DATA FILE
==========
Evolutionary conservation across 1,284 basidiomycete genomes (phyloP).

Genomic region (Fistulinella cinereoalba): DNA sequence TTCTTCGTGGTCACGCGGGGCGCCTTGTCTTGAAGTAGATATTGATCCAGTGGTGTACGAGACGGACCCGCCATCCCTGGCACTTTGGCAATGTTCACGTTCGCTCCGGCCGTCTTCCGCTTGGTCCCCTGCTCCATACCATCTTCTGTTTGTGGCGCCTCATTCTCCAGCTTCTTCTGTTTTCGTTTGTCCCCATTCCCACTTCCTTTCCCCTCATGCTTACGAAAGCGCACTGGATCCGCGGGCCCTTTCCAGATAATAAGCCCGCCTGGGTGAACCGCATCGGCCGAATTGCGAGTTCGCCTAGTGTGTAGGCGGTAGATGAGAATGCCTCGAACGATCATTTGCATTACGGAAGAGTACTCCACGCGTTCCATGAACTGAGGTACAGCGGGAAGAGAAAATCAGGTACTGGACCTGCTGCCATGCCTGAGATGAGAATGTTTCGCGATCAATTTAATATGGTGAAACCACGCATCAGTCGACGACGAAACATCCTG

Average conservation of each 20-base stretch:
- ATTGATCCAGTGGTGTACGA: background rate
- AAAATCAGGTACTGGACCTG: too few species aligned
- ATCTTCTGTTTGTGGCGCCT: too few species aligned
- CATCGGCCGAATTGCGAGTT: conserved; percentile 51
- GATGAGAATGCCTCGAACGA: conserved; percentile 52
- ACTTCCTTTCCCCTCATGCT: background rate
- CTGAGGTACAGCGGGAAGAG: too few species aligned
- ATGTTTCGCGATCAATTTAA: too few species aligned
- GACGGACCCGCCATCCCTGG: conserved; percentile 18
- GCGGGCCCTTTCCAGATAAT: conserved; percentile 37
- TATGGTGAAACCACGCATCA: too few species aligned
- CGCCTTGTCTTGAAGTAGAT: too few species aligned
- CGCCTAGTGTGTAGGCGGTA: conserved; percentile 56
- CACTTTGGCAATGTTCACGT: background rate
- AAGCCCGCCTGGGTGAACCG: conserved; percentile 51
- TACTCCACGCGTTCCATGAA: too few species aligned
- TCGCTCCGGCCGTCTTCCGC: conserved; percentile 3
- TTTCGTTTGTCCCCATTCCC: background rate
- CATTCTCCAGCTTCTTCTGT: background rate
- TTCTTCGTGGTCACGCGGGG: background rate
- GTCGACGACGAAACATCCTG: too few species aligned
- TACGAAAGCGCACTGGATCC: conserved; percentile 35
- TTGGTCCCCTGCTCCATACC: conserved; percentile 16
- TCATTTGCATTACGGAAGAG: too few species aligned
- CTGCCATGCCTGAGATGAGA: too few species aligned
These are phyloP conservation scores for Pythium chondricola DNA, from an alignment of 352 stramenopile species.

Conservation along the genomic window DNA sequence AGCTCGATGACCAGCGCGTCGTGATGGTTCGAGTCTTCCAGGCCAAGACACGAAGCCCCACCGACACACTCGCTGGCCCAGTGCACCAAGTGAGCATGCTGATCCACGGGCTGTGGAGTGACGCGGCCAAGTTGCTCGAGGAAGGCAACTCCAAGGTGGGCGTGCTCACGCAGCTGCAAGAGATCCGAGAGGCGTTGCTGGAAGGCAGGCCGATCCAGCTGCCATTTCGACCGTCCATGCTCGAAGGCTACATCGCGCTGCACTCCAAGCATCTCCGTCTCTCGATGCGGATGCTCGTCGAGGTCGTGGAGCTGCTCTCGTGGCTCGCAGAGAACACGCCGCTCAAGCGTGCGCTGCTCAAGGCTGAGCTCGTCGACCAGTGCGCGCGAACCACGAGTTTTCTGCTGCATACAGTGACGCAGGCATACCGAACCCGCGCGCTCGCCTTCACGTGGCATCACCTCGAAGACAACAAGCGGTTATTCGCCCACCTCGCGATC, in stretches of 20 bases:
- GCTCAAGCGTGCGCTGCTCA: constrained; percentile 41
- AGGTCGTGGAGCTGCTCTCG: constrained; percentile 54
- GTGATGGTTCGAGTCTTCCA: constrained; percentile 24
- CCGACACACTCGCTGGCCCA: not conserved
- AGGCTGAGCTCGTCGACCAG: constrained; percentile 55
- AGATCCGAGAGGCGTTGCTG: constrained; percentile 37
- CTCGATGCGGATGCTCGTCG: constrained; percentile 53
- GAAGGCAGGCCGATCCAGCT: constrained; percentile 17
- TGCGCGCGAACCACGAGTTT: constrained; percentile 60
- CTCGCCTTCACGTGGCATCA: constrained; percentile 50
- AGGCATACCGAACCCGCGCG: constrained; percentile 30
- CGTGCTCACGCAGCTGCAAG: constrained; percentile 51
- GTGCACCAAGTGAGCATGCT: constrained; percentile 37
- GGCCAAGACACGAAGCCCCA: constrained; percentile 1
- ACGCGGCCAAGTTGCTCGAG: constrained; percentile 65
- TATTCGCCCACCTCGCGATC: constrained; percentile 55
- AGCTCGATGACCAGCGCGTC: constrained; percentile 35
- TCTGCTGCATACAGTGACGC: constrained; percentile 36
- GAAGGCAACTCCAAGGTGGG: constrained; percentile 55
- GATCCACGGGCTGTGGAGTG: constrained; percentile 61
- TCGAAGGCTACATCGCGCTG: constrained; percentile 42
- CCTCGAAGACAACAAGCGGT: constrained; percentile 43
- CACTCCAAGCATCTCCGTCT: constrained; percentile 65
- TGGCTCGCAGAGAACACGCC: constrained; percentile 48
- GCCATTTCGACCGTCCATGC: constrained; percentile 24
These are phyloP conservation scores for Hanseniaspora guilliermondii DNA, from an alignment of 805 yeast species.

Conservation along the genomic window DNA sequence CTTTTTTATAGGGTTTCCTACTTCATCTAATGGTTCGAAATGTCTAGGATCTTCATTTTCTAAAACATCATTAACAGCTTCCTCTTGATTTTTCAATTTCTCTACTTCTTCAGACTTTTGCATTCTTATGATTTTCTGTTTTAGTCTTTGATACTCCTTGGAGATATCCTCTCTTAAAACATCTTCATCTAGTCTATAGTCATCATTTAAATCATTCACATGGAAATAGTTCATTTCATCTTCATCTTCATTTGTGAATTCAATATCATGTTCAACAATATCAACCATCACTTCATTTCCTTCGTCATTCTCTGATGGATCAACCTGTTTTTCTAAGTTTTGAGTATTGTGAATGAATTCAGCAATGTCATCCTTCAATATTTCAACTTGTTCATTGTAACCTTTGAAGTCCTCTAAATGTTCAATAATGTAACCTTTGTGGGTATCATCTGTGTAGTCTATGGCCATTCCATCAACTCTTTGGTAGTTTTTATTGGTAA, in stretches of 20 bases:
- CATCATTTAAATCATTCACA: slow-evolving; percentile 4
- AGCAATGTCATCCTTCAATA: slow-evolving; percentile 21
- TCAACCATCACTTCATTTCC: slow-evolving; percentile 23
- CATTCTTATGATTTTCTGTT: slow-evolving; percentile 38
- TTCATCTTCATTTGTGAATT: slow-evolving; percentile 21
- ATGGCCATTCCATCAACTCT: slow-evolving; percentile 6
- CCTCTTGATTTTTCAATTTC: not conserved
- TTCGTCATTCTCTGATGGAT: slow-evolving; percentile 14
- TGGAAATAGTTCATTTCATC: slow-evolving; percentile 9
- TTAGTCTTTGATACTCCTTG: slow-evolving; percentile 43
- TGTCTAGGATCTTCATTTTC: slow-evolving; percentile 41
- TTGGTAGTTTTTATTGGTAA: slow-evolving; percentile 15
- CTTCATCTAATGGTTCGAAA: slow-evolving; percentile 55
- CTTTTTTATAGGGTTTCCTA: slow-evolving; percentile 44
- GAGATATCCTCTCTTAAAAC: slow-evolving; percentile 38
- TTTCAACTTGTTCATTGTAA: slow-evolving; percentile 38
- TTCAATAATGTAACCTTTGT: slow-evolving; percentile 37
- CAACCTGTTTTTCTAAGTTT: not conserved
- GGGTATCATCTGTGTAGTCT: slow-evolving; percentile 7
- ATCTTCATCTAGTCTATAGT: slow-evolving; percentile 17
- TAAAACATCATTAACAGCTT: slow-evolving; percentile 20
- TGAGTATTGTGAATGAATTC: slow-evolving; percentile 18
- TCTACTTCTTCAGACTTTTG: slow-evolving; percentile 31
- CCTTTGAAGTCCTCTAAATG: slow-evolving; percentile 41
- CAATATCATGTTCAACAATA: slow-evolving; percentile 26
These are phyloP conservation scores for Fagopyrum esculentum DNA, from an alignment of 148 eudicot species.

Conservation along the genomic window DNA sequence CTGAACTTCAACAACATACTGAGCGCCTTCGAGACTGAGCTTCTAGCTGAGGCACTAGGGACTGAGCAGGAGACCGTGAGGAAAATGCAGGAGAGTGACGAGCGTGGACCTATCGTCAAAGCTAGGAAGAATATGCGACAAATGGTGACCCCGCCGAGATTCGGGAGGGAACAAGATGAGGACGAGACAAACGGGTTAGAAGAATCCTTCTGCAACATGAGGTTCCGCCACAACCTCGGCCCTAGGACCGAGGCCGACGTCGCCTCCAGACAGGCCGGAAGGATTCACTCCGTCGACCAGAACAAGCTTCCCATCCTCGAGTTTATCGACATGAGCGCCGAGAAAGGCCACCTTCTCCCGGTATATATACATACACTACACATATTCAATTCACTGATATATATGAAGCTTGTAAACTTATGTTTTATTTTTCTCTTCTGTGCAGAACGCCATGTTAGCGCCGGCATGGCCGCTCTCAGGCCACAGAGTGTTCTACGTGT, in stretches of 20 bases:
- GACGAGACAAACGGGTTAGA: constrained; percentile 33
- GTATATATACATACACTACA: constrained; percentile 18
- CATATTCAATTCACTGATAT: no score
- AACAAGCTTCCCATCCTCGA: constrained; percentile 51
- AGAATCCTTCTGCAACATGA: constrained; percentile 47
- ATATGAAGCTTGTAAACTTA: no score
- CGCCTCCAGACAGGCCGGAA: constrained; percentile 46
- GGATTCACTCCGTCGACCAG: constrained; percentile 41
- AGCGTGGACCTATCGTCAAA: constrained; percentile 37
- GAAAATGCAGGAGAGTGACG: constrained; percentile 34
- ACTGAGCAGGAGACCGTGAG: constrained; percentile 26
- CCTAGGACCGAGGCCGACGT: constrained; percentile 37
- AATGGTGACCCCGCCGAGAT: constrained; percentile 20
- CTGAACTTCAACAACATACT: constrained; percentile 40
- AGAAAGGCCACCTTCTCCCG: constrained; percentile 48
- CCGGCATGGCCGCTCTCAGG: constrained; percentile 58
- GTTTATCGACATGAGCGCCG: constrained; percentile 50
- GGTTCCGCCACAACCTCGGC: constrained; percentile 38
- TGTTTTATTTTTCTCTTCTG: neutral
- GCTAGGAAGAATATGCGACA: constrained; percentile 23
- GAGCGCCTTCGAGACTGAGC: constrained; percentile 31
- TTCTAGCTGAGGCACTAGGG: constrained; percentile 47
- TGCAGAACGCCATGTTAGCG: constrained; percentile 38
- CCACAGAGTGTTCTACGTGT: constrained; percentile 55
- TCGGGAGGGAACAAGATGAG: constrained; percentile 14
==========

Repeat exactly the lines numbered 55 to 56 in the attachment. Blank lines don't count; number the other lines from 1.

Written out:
- GCCATTTCGACCGTCCATGC: constrained; percentile 24
These are phyloP conservation scores for Hanseniaspora guilliermondii DNA, from an alignment of 805 yeast species.